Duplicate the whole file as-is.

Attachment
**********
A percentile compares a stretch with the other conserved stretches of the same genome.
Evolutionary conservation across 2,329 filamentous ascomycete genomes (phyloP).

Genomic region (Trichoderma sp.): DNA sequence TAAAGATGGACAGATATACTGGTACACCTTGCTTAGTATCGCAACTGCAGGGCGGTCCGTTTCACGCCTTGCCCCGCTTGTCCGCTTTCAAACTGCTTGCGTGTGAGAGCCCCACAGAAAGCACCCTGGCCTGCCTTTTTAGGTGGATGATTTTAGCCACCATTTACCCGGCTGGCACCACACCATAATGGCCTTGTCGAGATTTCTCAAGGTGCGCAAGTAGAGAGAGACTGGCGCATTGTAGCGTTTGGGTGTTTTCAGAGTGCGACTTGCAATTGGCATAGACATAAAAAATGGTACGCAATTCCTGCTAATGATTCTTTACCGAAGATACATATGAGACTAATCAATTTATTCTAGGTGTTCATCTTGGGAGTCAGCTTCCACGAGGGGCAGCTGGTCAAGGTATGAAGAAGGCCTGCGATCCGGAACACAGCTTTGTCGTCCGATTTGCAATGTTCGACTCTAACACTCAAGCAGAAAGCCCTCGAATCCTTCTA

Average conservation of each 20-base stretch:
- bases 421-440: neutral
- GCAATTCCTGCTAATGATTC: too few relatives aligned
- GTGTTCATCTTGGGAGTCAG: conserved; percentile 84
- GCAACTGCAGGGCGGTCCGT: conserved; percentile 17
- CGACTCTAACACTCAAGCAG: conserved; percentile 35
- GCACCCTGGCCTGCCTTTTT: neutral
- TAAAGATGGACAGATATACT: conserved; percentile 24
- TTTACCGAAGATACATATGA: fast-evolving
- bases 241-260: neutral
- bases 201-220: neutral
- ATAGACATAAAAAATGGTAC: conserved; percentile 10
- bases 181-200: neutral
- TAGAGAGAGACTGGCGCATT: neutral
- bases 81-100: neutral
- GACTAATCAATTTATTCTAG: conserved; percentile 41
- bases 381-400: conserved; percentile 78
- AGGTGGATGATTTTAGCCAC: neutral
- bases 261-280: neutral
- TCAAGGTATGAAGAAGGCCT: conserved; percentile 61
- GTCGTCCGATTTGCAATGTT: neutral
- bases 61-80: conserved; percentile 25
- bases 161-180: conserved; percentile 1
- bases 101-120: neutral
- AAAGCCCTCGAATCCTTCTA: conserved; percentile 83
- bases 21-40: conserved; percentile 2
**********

A percentile compares a stretch with the other conserved stretches of the same genome.
Evolutionary conservation across 2,329 filamentous ascomycete genomes (phyloP).

Genomic region (Trichoderma sp.): DNA sequence TAAAGATGGACAGATATACTGGTACACCTTGCTTAGTATCGCAACTGCAGGGCGGTCCGTTTCACGCCTTGCCCCGCTTGTCCGCTTTCAAACTGCTTGCGTGTGAGAGCCCCACAGAAAGCACCCTGGCCTGCCTTTTTAGGTGGATGATTTTAGCCACCATTTACCCGGCTGGCACCACACCATAATGGCCTTGTCGAGATTTCTCAAGGTGCGCAAGTAGAGAGAGACTGGCGCATTGTAGCGTTTGGGTGTTTTCAGAGTGCGACTTGCAATTGGCATAGACATAAAAAATGGTACGCAATTCCTGCTAATGATTCTTTACCGAAGATACATATGAGACTAATCAATTTATTCTAGGTGTTCATCTTGGGAGTCAGCTTCCACGAGGGGCAGCTGGTCAAGGTATGAAGAAGGCCTGCGATCCGGAACACAGCTTTGTCGTCCGATTTGCAATGTTCGACTCTAACACTCAAGCAGAAAGCCCTCGAATCCTTCTA

Average conservation of each 20-base stretch:
- bases 421-440: neutral
- GCAATTCCTGCTAATGATTC: too few relatives aligned
- GTGTTCATCTTGGGAGTCAG: conserved; percentile 84
- GCAACTGCAGGGCGGTCCGT: conserved; percentile 17
- CGACTCTAACACTCAAGCAG: conserved; percentile 35
- GCACCCTGGCCTGCCTTTTT: neutral
- TAAAGATGGACAGATATACT: conserved; percentile 24
- TTTACCGAAGATACATATGA: fast-evolving
- bases 241-260: neutral
- bases 201-220: neutral
- ATAGACATAAAAAATGGTAC: conserved; percentile 10
- bases 181-200: neutral
- TAGAGAGAGACTGGCGCATT: neutral
- bases 81-100: neutral
- GACTAATCAATTTATTCTAG: conserved; percentile 41
- bases 381-400: conserved; percentile 78
- AGGTGGATGATTTTAGCCAC: neutral
- bases 261-280: neutral
- TCAAGGTATGAAGAAGGCCT: conserved; percentile 61
- GTCGTCCGATTTGCAATGTT: neutral
- bases 61-80: conserved; percentile 25
- bases 161-180: conserved; percentile 1
- bases 101-120: neutral
- AAAGCCCTCGAATCCTTCTA: conserved; percentile 83
- bases 21-40: conserved; percentile 2